Filling in the Vail’s garden of learning |

Filling in the Vail’s garden of learning

Nathan Rodriguez
Vail, CO Colorado
Dominique Taylor/Vail DailyRoxy Surridge, 2, left, takes a lunch break with fellow toddlers Wednesday at the Children's Garden of Learning in Vail, Colorado.

VAIL, Colorado ” Earlier this year, the Children’s Garden of Learning in Vail, Colorado had two dozen open spaces for toddlers and preschoolers.

Director Robin Henzler attributed the openings to families moving downvalley coupled with rising fuel costs. In the ensuing months, classroom spots filled in as families geared up for the fall.

“At the time, parents told us they wanted to enroll their children, but wanted to wait until after the summer,” she said. “We’re usually full with a waiting list, but right now we still have room for six more kids.”

The Children’s Garden is an inviting atmosphere, with an abundance of natural light and colorful children’s artwork adorning the walls of its entryway. High-pitched voices echo down the halls, and small groups of children are found doing everything from fingerpainting to learning how shadows work to constructing stick figures from a pile of straight and curved planks.

Joanie Semler’s class of preschoolers threw a dance party, and drew the shades near the door as the invigorating sounds of Bruce Springsteen’s “The Rising” coaxed children from a resting position to leaping around the room in a frenzied free-for-all.

With 115 total available classroom spots and 19 part-time teachers, the preschool has a lower student-to-teacher ratio than many others, Henzler said.

“That’s kind of a big deal because it gives the teachers an opportunity to interact on a close personal level with the kids,” Henzler said. “So between that and the curriculum, both the kids and the staff get to explore a full web of knowledge to figure out what they need to know and how they’re going to get there.”

The preschool bases its curriculum on schools in Reggio Emilia, Italy, which Newsweek touted as the best in the world in the early 1990s. Loris Malaguzzi founded the approach after World War II, which encourages kids to form relationships with peers while giving them enough space to allow their development to progress naturally.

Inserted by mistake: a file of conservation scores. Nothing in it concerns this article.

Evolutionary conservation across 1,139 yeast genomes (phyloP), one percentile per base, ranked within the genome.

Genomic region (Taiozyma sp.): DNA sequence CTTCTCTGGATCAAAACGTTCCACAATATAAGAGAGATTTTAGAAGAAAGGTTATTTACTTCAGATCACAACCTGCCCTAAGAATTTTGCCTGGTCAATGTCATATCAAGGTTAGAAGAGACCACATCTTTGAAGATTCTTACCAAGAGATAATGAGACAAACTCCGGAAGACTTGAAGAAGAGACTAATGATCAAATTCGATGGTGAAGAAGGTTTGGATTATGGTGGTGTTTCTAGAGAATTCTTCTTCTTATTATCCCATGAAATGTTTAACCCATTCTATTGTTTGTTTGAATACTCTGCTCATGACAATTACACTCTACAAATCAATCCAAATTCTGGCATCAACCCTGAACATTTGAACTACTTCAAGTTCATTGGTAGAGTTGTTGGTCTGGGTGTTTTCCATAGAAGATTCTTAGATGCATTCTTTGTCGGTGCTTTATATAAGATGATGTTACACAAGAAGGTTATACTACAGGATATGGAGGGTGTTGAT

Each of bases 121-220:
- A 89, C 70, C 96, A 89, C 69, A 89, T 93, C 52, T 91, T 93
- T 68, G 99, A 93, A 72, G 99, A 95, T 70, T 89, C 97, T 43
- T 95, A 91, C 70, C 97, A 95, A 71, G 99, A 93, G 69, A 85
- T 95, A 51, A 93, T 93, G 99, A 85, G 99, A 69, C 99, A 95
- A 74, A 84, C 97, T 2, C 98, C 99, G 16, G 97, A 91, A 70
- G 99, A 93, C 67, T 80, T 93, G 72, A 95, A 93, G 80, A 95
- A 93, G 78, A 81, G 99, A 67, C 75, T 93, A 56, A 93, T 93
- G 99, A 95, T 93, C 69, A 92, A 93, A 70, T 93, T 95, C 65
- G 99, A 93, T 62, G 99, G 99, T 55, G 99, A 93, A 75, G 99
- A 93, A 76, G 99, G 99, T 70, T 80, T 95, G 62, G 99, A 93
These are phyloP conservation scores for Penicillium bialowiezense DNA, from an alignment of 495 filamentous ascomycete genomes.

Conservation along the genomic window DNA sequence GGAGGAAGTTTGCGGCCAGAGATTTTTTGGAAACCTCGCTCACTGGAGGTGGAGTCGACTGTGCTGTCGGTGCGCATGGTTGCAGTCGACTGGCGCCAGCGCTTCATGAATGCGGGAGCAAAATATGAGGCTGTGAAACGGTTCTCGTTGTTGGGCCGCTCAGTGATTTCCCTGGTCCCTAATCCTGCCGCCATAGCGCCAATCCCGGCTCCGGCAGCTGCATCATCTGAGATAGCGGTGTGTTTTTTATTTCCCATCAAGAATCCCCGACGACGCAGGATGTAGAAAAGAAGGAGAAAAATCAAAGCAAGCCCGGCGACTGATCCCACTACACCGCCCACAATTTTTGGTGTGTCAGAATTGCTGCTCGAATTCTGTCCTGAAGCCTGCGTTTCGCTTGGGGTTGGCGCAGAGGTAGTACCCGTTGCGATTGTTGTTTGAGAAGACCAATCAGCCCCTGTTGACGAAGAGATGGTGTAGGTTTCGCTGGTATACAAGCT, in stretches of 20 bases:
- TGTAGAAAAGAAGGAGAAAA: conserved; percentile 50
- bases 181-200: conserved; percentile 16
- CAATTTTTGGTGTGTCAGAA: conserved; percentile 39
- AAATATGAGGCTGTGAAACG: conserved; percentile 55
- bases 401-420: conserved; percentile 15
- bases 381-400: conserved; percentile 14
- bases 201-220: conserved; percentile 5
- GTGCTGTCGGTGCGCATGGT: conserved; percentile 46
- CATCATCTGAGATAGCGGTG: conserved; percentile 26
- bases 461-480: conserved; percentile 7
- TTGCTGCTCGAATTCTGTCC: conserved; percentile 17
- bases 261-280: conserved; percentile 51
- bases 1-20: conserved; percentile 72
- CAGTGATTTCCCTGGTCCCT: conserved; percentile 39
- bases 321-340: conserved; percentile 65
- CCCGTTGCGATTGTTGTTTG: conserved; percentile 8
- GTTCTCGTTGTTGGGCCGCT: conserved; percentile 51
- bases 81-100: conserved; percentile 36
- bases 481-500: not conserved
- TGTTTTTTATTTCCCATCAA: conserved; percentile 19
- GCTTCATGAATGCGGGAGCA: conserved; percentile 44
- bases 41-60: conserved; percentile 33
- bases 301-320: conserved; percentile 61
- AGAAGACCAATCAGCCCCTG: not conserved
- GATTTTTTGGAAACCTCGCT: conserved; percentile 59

“One of the best things about working here is being able to see the kids grow up,” Henzler said. “They get more comfortable with socializing, and we’ll watch them go from parallel playing where they’re just near other kids to cooperative playing where they’re more interactive.”

Clara Shattie has taught at the school off and on since 2002, and now has her own two-and-a-half year old daughter attending the Children’s Garden. With plans to move to the northeast in the near future, Shattie said she’ll miss the preschool.

“I wish we could take it to Vermont, because it’s very difficult to find anything that even compares to it,” she said. “There’s just such a great sense of community here. It’s an incredible place to work, and just a nice, positive group of people to work with.”

She said the opportunity to work at her daughter’s school has been invaluable.

“It’s wonderful because I get to know exactly what kind of quality care she’s getting during the day,” Shattie said. “I get to see firsthand what she’s getting, and it’s fun to be a part of it as both a parent and teacher.”

In the past several weeks, students have taken field trips to area fire stations and Vail Square at Arrabelle, and Henzler said they plan to continue exploring the community over the next year.

“We have a great outdoor space and a nature trail here, but we want to get out more and explore some of the bigger buildings in town because our community has a lot of really cool things for the kids to explore and figure out.”

To learn more about the teachers or curriculum at The Children’s Garden of Learning, visit its Web site at

The preschool has a waiting list and will start enrollment for June 2009 in late January. For additional enrollment information, call 476.1420 or email

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